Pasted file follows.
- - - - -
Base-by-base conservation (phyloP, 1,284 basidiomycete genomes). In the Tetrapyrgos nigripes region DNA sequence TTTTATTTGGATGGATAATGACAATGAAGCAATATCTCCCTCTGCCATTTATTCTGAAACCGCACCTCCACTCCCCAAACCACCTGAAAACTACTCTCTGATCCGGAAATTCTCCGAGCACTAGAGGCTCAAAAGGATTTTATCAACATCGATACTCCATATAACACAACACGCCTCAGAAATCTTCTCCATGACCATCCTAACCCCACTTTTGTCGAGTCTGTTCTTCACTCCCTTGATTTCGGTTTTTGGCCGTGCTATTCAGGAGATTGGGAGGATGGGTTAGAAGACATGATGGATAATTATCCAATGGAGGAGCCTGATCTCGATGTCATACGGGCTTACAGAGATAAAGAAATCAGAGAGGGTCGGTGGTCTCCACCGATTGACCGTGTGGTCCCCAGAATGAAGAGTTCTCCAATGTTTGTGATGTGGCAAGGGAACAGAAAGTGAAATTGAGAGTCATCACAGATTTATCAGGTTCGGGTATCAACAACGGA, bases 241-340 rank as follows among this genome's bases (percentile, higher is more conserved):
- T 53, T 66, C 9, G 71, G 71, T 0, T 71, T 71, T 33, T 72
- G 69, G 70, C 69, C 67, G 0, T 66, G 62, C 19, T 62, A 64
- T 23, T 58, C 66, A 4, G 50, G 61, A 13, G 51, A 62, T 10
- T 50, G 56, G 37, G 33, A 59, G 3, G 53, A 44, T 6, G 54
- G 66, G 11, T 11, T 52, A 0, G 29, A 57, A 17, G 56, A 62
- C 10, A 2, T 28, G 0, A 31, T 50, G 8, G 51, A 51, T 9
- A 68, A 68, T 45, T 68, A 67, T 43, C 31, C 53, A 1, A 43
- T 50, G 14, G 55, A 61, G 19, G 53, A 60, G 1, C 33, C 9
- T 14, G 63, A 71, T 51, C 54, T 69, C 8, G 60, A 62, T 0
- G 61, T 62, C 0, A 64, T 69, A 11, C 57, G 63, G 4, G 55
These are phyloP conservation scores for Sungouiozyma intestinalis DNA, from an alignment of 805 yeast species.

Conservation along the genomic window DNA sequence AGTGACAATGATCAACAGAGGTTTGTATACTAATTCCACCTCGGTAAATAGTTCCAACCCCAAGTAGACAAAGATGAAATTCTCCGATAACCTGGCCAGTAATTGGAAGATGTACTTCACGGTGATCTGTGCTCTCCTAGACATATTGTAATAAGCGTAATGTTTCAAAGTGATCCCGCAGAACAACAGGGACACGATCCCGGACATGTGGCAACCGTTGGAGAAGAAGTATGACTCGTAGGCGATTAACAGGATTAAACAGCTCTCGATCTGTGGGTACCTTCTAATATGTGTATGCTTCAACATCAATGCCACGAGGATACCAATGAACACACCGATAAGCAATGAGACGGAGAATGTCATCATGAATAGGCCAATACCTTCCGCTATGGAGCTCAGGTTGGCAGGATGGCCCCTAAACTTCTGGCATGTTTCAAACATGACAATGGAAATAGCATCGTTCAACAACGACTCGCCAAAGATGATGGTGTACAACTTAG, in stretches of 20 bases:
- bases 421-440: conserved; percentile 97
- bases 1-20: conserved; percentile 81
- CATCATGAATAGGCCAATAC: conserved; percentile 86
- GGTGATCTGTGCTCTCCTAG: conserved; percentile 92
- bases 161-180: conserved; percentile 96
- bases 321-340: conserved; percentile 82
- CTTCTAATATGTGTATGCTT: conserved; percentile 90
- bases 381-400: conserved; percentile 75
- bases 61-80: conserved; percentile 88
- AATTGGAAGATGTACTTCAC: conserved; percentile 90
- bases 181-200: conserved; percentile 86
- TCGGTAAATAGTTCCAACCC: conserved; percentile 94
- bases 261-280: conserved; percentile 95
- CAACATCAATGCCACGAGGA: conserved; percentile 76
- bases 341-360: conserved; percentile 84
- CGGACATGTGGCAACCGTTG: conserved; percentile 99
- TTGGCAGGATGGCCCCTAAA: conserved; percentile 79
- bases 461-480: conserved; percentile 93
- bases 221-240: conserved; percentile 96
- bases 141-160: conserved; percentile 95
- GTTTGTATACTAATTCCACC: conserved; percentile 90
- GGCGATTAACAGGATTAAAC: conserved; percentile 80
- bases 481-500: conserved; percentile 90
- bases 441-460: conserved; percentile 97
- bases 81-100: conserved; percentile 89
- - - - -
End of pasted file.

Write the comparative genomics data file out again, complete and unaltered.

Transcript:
Base-by-base conservation (phyloP, 1,284 basidiomycete genomes). In the Tetrapyrgos nigripes region DNA sequence TTTTATTTGGATGGATAATGACAATGAAGCAATATCTCCCTCTGCCATTTATTCTGAAACCGCACCTCCACTCCCCAAACCACCTGAAAACTACTCTCTGATCCGGAAATTCTCCGAGCACTAGAGGCTCAAAAGGATTTTATCAACATCGATACTCCATATAACACAACACGCCTCAGAAATCTTCTCCATGACCATCCTAACCCCACTTTTGTCGAGTCTGTTCTTCACTCCCTTGATTTCGGTTTTTGGCCGTGCTATTCAGGAGATTGGGAGGATGGGTTAGAAGACATGATGGATAATTATCCAATGGAGGAGCCTGATCTCGATGTCATACGGGCTTACAGAGATAAAGAAATCAGAGAGGGTCGGTGGTCTCCACCGATTGACCGTGTGGTCCCCAGAATGAAGAGTTCTCCAATGTTTGTGATGTGGCAAGGGAACAGAAAGTGAAATTGAGAGTCATCACAGATTTATCAGGTTCGGGTATCAACAACGGA, bases 241-340 rank as follows among this genome's bases (percentile, higher is more conserved):
- T 53, T 66, C 9, G 71, G 71, T 0, T 71, T 71, T 33, T 72
- G 69, G 70, C 69, C 67, G 0, T 66, G 62, C 19, T 62, A 64
- T 23, T 58, C 66, A 4, G 50, G 61, A 13, G 51, A 62, T 10
- T 50, G 56, G 37, G 33, A 59, G 3, G 53, A 44, T 6, G 54
- G 66, G 11, T 11, T 52, A 0, G 29, A 57, A 17, G 56, A 62
- C 10, A 2, T 28, G 0, A 31, T 50, G 8, G 51, A 51, T 9
- A 68, A 68, T 45, T 68, A 67, T 43, C 31, C 53, A 1, A 43
- T 50, G 14, G 55, A 61, G 19, G 53, A 60, G 1, C 33, C 9
- T 14, G 63, A 71, T 51, C 54, T 69, C 8, G 60, A 62, T 0
- G 61, T 62, C 0, A 64, T 69, A 11, C 57, G 63, G 4, G 55
These are phyloP conservation scores for Sungouiozyma intestinalis DNA, from an alignment of 805 yeast species.

Conservation along the genomic window DNA sequence AGTGACAATGATCAACAGAGGTTTGTATACTAATTCCACCTCGGTAAATAGTTCCAACCCCAAGTAGACAAAGATGAAATTCTCCGATAACCTGGCCAGTAATTGGAAGATGTACTTCACGGTGATCTGTGCTCTCCTAGACATATTGTAATAAGCGTAATGTTTCAAAGTGATCCCGCAGAACAACAGGGACACGATCCCGGACATGTGGCAACCGTTGGAGAAGAAGTATGACTCGTAGGCGATTAACAGGATTAAACAGCTCTCGATCTGTGGGTACCTTCTAATATGTGTATGCTTCAACATCAATGCCACGAGGATACCAATGAACACACCGATAAGCAATGAGACGGAGAATGTCATCATGAATAGGCCAATACCTTCCGCTATGGAGCTCAGGTTGGCAGGATGGCCCCTAAACTTCTGGCATGTTTCAAACATGACAATGGAAATAGCATCGTTCAACAACGACTCGCCAAAGATGATGGTGTACAACTTAG, in stretches of 20 bases:
- bases 421-440: conserved; percentile 97
- bases 1-20: conserved; percentile 81
- CATCATGAATAGGCCAATAC: conserved; percentile 86
- GGTGATCTGTGCTCTCCTAG: conserved; percentile 92
- bases 161-180: conserved; percentile 96
- bases 321-340: conserved; percentile 82
- CTTCTAATATGTGTATGCTT: conserved; percentile 90
- bases 381-400: conserved; percentile 75
- bases 61-80: conserved; percentile 88
- AATTGGAAGATGTACTTCAC: conserved; percentile 90
- bases 181-200: conserved; percentile 86
- TCGGTAAATAGTTCCAACCC: conserved; percentile 94
- bases 261-280: conserved; percentile 95
- CAACATCAATGCCACGAGGA: conserved; percentile 76
- bases 341-360: conserved; percentile 84
- CGGACATGTGGCAACCGTTG: conserved; percentile 99
- TTGGCAGGATGGCCCCTAAA: conserved; percentile 79
- bases 461-480: conserved; percentile 93
- bases 221-240: conserved; percentile 96
- bases 141-160: conserved; percentile 95
- GTTTGTATACTAATTCCACC: conserved; percentile 90
- GGCGATTAACAGGATTAAAC: conserved; percentile 80
- bases 481-500: conserved; percentile 90
- bases 441-460: conserved; percentile 97
- bases 81-100: conserved; percentile 89